Sore Backsciatica Numbness Back Hurts Lumbago
Exercises For Back Pain (Sciatica) Relief
Exercises designed to strengthen the lower back and abdominal muscles can assist in relieving back pain. Moreover, these same exercises can provide relief to the disk(s) by gentle separation of the vertebrae. Disks provide a cushion between the vertebrae in the spine. Nerves travel through small passageways within the vertebrae. When a disk has become swollen, the narrow passageways are sometimes pinched off causing that familiar back pain, leg pain, or tingling/numbness in the leg and/or foot. By performing these exercises, the vertebrae are gently separated and are held in that position by your back and abdominal muscles. Vertebral separation provides more space for the disk by removing some of the pressure. Continued pressure relief allows for greater blood flow, and allows the disk time to start the healing process. Once the disk(s) have started healing, and the swelling has started to go down, the symptoms of sciatica will begin to diminish.
Because your back is an important, and complex part of your body, your doctor should be consulted before you engage in any activity that could affect your back. This is especially true if your doctor has already prescribed pain treatment instructions, and/or a set of exercises for your sciatic pain.
3 Exercises for Back Pain / sciatica Relief
You should wear roomy, comfortable clothes when performing these exercises. Remember, these are not calisthenics, and should be performed slowly, and deliberately, concentrating on the correctness of the exercise. Keeping your eyes closed will help to visualize the exercises as you perform them, and it will allow you maintain concentration. You should feel a gentle and enjoyable stretching of your muscles. If you feel pain, or strains, then stop immediately. Do not get discouraged if you cannot perform the exercise because of stiffness. In time, and with practice, you will master each one, and you will begin getting relief from your sciatic pain.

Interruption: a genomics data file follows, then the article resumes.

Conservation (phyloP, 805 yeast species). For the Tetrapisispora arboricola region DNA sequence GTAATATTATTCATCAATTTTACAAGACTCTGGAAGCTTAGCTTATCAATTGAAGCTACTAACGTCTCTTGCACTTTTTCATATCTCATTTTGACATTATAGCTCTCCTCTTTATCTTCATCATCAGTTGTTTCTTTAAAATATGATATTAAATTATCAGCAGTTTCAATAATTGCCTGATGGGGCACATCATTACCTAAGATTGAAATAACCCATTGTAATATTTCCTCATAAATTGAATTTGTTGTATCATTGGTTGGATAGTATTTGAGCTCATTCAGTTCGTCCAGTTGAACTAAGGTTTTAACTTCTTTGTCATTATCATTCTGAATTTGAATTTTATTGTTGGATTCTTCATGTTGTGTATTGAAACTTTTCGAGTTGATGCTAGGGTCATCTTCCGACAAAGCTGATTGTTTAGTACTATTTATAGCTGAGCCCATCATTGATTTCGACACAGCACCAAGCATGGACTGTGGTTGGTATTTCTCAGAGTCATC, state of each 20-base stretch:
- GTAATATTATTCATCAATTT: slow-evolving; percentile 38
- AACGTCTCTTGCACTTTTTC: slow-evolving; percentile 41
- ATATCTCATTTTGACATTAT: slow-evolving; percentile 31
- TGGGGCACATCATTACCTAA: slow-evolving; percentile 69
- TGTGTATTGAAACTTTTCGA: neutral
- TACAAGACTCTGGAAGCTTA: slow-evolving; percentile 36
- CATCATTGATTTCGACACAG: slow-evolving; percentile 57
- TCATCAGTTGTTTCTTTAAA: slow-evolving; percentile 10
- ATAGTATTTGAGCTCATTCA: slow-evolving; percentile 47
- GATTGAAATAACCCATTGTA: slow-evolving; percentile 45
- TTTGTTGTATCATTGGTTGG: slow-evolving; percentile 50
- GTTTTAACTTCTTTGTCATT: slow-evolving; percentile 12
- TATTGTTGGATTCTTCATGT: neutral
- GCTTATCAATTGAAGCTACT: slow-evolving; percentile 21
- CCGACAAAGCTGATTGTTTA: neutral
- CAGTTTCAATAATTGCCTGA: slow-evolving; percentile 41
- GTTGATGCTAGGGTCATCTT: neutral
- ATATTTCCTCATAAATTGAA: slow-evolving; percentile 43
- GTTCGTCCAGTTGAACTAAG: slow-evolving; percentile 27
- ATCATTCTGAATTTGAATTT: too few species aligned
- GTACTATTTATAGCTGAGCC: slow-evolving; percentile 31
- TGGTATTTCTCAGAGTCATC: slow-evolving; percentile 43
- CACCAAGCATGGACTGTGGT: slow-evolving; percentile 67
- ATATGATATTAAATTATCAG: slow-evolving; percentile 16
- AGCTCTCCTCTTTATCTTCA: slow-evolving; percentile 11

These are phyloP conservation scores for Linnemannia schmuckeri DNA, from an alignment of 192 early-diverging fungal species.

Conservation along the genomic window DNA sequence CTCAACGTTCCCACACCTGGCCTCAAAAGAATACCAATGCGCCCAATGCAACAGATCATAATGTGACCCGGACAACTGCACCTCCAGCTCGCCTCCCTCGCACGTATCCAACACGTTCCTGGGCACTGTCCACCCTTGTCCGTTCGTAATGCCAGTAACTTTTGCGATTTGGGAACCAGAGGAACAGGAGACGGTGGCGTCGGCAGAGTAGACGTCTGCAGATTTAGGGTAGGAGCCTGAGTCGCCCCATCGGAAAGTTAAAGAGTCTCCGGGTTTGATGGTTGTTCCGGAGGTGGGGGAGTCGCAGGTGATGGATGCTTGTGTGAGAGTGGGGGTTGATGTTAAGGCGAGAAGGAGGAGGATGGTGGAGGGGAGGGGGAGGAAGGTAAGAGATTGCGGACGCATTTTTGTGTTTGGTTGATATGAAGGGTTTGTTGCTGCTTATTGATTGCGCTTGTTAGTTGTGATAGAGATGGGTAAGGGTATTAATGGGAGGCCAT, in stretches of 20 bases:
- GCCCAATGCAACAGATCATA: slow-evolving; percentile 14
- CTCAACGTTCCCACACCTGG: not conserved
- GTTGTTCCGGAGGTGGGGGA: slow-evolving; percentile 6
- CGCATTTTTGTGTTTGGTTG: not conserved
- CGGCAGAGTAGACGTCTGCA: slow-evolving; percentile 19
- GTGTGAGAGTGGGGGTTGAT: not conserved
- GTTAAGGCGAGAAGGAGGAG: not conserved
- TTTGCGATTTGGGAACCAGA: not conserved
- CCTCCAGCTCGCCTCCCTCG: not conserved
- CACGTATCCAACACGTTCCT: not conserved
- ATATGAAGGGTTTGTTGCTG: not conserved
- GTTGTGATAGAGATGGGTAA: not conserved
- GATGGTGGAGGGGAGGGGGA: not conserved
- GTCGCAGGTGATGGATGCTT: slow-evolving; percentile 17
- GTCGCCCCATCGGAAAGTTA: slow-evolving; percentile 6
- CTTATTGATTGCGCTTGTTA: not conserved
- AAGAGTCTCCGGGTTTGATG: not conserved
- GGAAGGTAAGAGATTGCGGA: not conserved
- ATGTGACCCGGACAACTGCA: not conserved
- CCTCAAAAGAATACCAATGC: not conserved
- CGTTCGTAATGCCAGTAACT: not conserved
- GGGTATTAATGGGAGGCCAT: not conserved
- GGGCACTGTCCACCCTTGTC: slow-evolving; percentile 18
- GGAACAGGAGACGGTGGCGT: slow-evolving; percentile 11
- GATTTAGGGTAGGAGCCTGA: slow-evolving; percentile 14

1. Using a mat or other form of padding, start by lying flat on your back. Position both of your hands, palms down, under the small of your back. Position your feet, soles down. Keeping your feet on the ground, draw them up towards your body as far as is comfortable. Make sure your butt stays firmly on the ground. Using your abdominal muscles, try to make the small of your back touch your hands. If your hands were already touching your back, then perform this with your hands at your sides. Try to hold this position for 10 seconds. Now, without changing your position, slowly raise your butt several inches off the ground. Tighten your abdominals in order to keep the small of your back pushed down. Hold this position for 10 seconds. As your muscles get stronger, this will get easier. Ultimately, try to perform the exercise for 2 minutes. Return to the starting position and relax. Relaxation time should be, at least, equal to the total time you spent doing the exercise.